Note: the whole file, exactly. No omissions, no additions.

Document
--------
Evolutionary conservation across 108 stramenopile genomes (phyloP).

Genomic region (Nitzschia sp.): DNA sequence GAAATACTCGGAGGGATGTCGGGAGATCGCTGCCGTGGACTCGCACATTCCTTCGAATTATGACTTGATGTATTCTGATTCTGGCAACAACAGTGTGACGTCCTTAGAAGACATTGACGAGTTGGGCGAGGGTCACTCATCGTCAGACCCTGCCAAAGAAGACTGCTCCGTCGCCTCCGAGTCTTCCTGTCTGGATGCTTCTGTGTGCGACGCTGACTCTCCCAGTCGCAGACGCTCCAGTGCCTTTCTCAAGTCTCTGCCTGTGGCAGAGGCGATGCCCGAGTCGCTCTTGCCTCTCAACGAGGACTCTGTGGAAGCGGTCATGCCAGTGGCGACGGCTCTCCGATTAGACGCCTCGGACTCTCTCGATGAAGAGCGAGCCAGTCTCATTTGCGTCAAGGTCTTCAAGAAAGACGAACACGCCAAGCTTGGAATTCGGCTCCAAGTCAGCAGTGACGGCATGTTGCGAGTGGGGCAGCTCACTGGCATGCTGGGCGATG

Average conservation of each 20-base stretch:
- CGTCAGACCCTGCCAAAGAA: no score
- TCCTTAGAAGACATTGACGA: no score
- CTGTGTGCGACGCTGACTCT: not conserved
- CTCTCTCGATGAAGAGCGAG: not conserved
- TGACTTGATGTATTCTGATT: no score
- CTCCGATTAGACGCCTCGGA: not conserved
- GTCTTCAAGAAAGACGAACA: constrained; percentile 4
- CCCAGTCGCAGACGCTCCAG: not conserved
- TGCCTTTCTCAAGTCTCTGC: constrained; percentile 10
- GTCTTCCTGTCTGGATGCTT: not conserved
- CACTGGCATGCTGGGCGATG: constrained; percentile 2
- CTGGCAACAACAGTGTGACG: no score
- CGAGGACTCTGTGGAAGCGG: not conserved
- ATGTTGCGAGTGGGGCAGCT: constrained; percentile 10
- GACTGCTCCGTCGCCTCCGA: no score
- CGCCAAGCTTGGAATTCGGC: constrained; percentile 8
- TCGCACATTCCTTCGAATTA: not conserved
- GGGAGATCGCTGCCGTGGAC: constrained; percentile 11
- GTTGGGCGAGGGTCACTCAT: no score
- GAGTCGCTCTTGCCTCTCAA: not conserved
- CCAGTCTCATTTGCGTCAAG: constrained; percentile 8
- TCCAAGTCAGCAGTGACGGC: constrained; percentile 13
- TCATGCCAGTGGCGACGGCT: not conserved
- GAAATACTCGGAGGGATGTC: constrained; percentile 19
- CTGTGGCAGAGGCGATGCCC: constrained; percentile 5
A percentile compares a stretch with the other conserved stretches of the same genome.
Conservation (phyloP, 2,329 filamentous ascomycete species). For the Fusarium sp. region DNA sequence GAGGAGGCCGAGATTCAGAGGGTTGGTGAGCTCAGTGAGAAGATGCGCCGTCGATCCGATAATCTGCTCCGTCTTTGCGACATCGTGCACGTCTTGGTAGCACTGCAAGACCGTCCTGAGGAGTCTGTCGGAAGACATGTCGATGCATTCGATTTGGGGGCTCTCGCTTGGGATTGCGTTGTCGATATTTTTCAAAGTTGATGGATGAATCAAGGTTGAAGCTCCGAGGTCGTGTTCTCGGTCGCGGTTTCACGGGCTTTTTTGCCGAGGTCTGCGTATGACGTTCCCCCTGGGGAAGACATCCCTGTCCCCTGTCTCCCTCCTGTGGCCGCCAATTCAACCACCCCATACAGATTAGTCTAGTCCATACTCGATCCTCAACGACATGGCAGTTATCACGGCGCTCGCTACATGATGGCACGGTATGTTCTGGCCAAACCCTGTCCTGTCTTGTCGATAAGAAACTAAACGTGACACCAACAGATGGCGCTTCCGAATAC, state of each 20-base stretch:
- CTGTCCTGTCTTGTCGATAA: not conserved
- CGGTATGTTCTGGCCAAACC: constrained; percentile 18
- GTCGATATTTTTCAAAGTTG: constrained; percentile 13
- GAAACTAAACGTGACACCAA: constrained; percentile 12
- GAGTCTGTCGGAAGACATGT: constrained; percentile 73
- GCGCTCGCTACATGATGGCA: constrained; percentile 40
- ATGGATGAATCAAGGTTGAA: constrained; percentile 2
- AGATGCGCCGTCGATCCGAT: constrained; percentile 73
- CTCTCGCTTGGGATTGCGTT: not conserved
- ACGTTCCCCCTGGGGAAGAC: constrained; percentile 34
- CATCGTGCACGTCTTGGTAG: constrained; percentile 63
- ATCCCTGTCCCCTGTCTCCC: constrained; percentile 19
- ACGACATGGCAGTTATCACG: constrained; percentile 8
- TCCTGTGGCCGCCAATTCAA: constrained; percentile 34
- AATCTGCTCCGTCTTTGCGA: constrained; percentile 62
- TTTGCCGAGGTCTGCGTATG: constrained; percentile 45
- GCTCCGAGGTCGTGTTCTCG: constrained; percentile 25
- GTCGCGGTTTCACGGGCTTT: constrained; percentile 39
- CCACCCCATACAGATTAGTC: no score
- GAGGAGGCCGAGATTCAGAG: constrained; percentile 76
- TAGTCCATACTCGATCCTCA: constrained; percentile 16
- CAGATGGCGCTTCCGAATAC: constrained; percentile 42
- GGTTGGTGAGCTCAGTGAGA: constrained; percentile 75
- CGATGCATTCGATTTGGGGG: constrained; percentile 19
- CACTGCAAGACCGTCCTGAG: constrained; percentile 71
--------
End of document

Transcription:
Evolutionary conservation across 108 stramenopile genomes (phyloP).

Genomic region (Nitzschia sp.): DNA sequence GAAATACTCGGAGGGATGTCGGGAGATCGCTGCCGTGGACTCGCACATTCCTTCGAATTATGACTTGATGTATTCTGATTCTGGCAACAACAGTGTGACGTCCTTAGAAGACATTGACGAGTTGGGCGAGGGTCACTCATCGTCAGACCCTGCCAAAGAAGACTGCTCCGTCGCCTCCGAGTCTTCCTGTCTGGATGCTTCTGTGTGCGACGCTGACTCTCCCAGTCGCAGACGCTCCAGTGCCTTTCTCAAGTCTCTGCCTGTGGCAGAGGCGATGCCCGAGTCGCTCTTGCCTCTCAACGAGGACTCTGTGGAAGCGGTCATGCCAGTGGCGACGGCTCTCCGATTAGACGCCTCGGACTCTCTCGATGAAGAGCGAGCCAGTCTCATTTGCGTCAAGGTCTTCAAGAAAGACGAACACGCCAAGCTTGGAATTCGGCTCCAAGTCAGCAGTGACGGCATGTTGCGAGTGGGGCAGCTCACTGGCATGCTGGGCGATG

Average conservation of each 20-base stretch:
- CGTCAGACCCTGCCAAAGAA: no score
- TCCTTAGAAGACATTGACGA: no score
- CTGTGTGCGACGCTGACTCT: not conserved
- CTCTCTCGATGAAGAGCGAG: not conserved
- TGACTTGATGTATTCTGATT: no score
- CTCCGATTAGACGCCTCGGA: not conserved
- GTCTTCAAGAAAGACGAACA: constrained; percentile 4
- CCCAGTCGCAGACGCTCCAG: not conserved
- TGCCTTTCTCAAGTCTCTGC: constrained; percentile 10
- GTCTTCCTGTCTGGATGCTT: not conserved
- CACTGGCATGCTGGGCGATG: constrained; percentile 2
- CTGGCAACAACAGTGTGACG: no score
- CGAGGACTCTGTGGAAGCGG: not conserved
- ATGTTGCGAGTGGGGCAGCT: constrained; percentile 10
- GACTGCTCCGTCGCCTCCGA: no score
- CGCCAAGCTTGGAATTCGGC: constrained; percentile 8
- TCGCACATTCCTTCGAATTA: not conserved
- GGGAGATCGCTGCCGTGGAC: constrained; percentile 11
- GTTGGGCGAGGGTCACTCAT: no score
- GAGTCGCTCTTGCCTCTCAA: not conserved
- CCAGTCTCATTTGCGTCAAG: constrained; percentile 8
- TCCAAGTCAGCAGTGACGGC: constrained; percentile 13
- TCATGCCAGTGGCGACGGCT: not conserved
- GAAATACTCGGAGGGATGTC: constrained; percentile 19
- CTGTGGCAGAGGCGATGCCC: constrained; percentile 5
A percentile compares a stretch with the other conserved stretches of the same genome.
Conservation (phyloP, 2,329 filamentous ascomycete species). For the Fusarium sp. region DNA sequence GAGGAGGCCGAGATTCAGAGGGTTGGTGAGCTCAGTGAGAAGATGCGCCGTCGATCCGATAATCTGCTCCGTCTTTGCGACATCGTGCACGTCTTGGTAGCACTGCAAGACCGTCCTGAGGAGTCTGTCGGAAGACATGTCGATGCATTCGATTTGGGGGCTCTCGCTTGGGATTGCGTTGTCGATATTTTTCAAAGTTGATGGATGAATCAAGGTTGAAGCTCCGAGGTCGTGTTCTCGGTCGCGGTTTCACGGGCTTTTTTGCCGAGGTCTGCGTATGACGTTCCCCCTGGGGAAGACATCCCTGTCCCCTGTCTCCCTCCTGTGGCCGCCAATTCAACCACCCCATACAGATTAGTCTAGTCCATACTCGATCCTCAACGACATGGCAGTTATCACGGCGCTCGCTACATGATGGCACGGTATGTTCTGGCCAAACCCTGTCCTGTCTTGTCGATAAGAAACTAAACGTGACACCAACAGATGGCGCTTCCGAATAC, state of each 20-base stretch:
- CTGTCCTGTCTTGTCGATAA: not conserved
- CGGTATGTTCTGGCCAAACC: constrained; percentile 18
- GTCGATATTTTTCAAAGTTG: constrained; percentile 13
- GAAACTAAACGTGACACCAA: constrained; percentile 12
- GAGTCTGTCGGAAGACATGT: constrained; percentile 73
- GCGCTCGCTACATGATGGCA: constrained; percentile 40
- ATGGATGAATCAAGGTTGAA: constrained; percentile 2
- AGATGCGCCGTCGATCCGAT: constrained; percentile 73
- CTCTCGCTTGGGATTGCGTT: not conserved
- ACGTTCCCCCTGGGGAAGAC: constrained; percentile 34
- CATCGTGCACGTCTTGGTAG: constrained; percentile 63
- ATCCCTGTCCCCTGTCTCCC: constrained; percentile 19
- ACGACATGGCAGTTATCACG: constrained; percentile 8
- TCCTGTGGCCGCCAATTCAA: constrained; percentile 34
- AATCTGCTCCGTCTTTGCGA: constrained; percentile 62
- TTTGCCGAGGTCTGCGTATG: constrained; percentile 45
- GCTCCGAGGTCGTGTTCTCG: constrained; percentile 25
- GTCGCGGTTTCACGGGCTTT: constrained; percentile 39
- CCACCCCATACAGATTAGTC: no score
- GAGGAGGCCGAGATTCAGAG: constrained; percentile 76
- TAGTCCATACTCGATCCTCA: constrained; percentile 16
- CAGATGGCGCTTCCGAATAC: constrained; percentile 42
- GGTTGGTGAGCTCAGTGAGA: constrained; percentile 75
- CGATGCATTCGATTTGGGGG: constrained; percentile 19
- CACTGCAAGACCGTCCTGAG: constrained; percentile 71